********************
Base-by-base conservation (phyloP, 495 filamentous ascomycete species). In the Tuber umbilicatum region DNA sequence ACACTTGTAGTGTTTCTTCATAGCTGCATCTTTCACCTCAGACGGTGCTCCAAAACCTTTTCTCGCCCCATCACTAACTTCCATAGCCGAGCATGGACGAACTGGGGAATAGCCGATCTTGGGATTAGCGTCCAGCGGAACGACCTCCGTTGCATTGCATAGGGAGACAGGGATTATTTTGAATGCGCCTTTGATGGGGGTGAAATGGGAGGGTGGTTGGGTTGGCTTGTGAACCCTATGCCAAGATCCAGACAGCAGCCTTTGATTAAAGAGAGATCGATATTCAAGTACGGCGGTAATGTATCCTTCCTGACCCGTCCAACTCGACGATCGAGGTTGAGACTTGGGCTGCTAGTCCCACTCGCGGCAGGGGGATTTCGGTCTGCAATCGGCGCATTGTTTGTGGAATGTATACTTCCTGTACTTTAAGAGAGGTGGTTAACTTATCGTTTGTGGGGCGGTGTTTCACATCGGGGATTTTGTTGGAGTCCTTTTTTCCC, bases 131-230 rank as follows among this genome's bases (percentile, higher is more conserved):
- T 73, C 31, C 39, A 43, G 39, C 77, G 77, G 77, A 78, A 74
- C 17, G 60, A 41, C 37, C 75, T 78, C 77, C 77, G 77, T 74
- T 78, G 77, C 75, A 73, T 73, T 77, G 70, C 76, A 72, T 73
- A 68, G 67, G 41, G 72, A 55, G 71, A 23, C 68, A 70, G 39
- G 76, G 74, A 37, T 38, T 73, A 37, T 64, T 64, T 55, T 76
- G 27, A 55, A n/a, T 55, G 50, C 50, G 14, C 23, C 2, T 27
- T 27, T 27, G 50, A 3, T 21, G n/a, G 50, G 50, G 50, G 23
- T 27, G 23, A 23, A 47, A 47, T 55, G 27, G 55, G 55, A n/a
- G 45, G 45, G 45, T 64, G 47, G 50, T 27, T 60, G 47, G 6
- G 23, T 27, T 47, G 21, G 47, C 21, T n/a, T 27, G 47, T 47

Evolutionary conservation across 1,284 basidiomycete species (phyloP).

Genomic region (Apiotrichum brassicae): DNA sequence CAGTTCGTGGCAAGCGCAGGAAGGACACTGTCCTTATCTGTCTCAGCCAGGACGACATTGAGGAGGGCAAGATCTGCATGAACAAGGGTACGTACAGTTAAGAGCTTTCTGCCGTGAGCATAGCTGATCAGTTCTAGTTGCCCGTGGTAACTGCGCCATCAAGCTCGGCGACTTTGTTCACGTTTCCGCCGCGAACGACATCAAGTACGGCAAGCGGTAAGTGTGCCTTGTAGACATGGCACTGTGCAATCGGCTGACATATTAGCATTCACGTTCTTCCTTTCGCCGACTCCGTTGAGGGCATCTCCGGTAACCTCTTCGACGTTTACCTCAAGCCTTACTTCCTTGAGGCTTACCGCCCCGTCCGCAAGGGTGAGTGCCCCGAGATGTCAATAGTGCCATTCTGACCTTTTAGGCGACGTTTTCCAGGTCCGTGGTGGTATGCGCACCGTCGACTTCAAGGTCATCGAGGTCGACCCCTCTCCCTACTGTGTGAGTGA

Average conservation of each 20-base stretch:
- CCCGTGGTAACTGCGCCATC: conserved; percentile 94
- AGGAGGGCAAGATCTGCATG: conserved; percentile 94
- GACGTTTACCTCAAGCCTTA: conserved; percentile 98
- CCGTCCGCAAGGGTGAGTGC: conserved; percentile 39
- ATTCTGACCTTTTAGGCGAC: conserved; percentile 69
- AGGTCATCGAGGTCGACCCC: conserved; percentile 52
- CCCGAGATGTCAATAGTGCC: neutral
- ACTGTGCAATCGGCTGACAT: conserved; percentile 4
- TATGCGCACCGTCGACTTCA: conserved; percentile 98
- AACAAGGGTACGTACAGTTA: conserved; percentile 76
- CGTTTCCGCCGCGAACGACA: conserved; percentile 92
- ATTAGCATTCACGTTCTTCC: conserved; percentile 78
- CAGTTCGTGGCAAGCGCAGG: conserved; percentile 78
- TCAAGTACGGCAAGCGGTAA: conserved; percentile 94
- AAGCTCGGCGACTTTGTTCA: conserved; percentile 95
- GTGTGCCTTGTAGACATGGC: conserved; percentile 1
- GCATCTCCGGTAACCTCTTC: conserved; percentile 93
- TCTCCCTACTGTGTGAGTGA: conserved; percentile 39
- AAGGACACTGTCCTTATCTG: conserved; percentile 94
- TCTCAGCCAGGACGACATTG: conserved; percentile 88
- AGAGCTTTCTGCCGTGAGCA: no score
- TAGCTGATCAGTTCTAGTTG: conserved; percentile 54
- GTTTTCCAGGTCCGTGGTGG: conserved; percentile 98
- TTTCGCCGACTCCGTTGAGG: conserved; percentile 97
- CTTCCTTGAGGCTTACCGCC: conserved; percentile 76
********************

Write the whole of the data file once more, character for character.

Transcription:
Base-by-base conservation (phyloP, 495 filamentous ascomycete species). In the Tuber umbilicatum region DNA sequence ACACTTGTAGTGTTTCTTCATAGCTGCATCTTTCACCTCAGACGGTGCTCCAAAACCTTTTCTCGCCCCATCACTAACTTCCATAGCCGAGCATGGACGAACTGGGGAATAGCCGATCTTGGGATTAGCGTCCAGCGGAACGACCTCCGTTGCATTGCATAGGGAGACAGGGATTATTTTGAATGCGCCTTTGATGGGGGTGAAATGGGAGGGTGGTTGGGTTGGCTTGTGAACCCTATGCCAAGATCCAGACAGCAGCCTTTGATTAAAGAGAGATCGATATTCAAGTACGGCGGTAATGTATCCTTCCTGACCCGTCCAACTCGACGATCGAGGTTGAGACTTGGGCTGCTAGTCCCACTCGCGGCAGGGGGATTTCGGTCTGCAATCGGCGCATTGTTTGTGGAATGTATACTTCCTGTACTTTAAGAGAGGTGGTTAACTTATCGTTTGTGGGGCGGTGTTTCACATCGGGGATTTTGTTGGAGTCCTTTTTTCCC, bases 131-230 rank as follows among this genome's bases (percentile, higher is more conserved):
- T 73, C 31, C 39, A 43, G 39, C 77, G 77, G 77, A 78, A 74
- C 17, G 60, A 41, C 37, C 75, T 78, C 77, C 77, G 77, T 74
- T 78, G 77, C 75, A 73, T 73, T 77, G 70, C 76, A 72, T 73
- A 68, G 67, G 41, G 72, A 55, G 71, A 23, C 68, A 70, G 39
- G 76, G 74, A 37, T 38, T 73, A 37, T 64, T 64, T 55, T 76
- G 27, A 55, A n/a, T 55, G 50, C 50, G 14, C 23, C 2, T 27
- T 27, T 27, G 50, A 3, T 21, G n/a, G 50, G 50, G 50, G 23
- T 27, G 23, A 23, A 47, A 47, T 55, G 27, G 55, G 55, A n/a
- G 45, G 45, G 45, T 64, G 47, G 50, T 27, T 60, G 47, G 6
- G 23, T 27, T 47, G 21, G 47, C 21, T n/a, T 27, G 47, T 47

Evolutionary conservation across 1,284 basidiomycete species (phyloP).

Genomic region (Apiotrichum brassicae): DNA sequence CAGTTCGTGGCAAGCGCAGGAAGGACACTGTCCTTATCTGTCTCAGCCAGGACGACATTGAGGAGGGCAAGATCTGCATGAACAAGGGTACGTACAGTTAAGAGCTTTCTGCCGTGAGCATAGCTGATCAGTTCTAGTTGCCCGTGGTAACTGCGCCATCAAGCTCGGCGACTTTGTTCACGTTTCCGCCGCGAACGACATCAAGTACGGCAAGCGGTAAGTGTGCCTTGTAGACATGGCACTGTGCAATCGGCTGACATATTAGCATTCACGTTCTTCCTTTCGCCGACTCCGTTGAGGGCATCTCCGGTAACCTCTTCGACGTTTACCTCAAGCCTTACTTCCTTGAGGCTTACCGCCCCGTCCGCAAGGGTGAGTGCCCCGAGATGTCAATAGTGCCATTCTGACCTTTTAGGCGACGTTTTCCAGGTCCGTGGTGGTATGCGCACCGTCGACTTCAAGGTCATCGAGGTCGACCCCTCTCCCTACTGTGTGAGTGA

Average conservation of each 20-base stretch:
- CCCGTGGTAACTGCGCCATC: conserved; percentile 94
- AGGAGGGCAAGATCTGCATG: conserved; percentile 94
- GACGTTTACCTCAAGCCTTA: conserved; percentile 98
- CCGTCCGCAAGGGTGAGTGC: conserved; percentile 39
- ATTCTGACCTTTTAGGCGAC: conserved; percentile 69
- AGGTCATCGAGGTCGACCCC: conserved; percentile 52
- CCCGAGATGTCAATAGTGCC: neutral
- ACTGTGCAATCGGCTGACAT: conserved; percentile 4
- TATGCGCACCGTCGACTTCA: conserved; percentile 98
- AACAAGGGTACGTACAGTTA: conserved; percentile 76
- CGTTTCCGCCGCGAACGACA: conserved; percentile 92
- ATTAGCATTCACGTTCTTCC: conserved; percentile 78
- CAGTTCGTGGCAAGCGCAGG: conserved; percentile 78
- TCAAGTACGGCAAGCGGTAA: conserved; percentile 94
- AAGCTCGGCGACTTTGTTCA: conserved; percentile 95
- GTGTGCCTTGTAGACATGGC: conserved; percentile 1
- GCATCTCCGGTAACCTCTTC: conserved; percentile 93
- TCTCCCTACTGTGTGAGTGA: conserved; percentile 39
- AAGGACACTGTCCTTATCTG: conserved; percentile 94
- TCTCAGCCAGGACGACATTG: conserved; percentile 88
- AGAGCTTTCTGCCGTGAGCA: no score
- TAGCTGATCAGTTCTAGTTG: conserved; percentile 54
- GTTTTCCAGGTCCGTGGTGG: conserved; percentile 98
- TTTCGCCGACTCCGTTGAGG: conserved; percentile 97
- CTTCCTTGAGGCTTACCGCC: conserved; percentile 76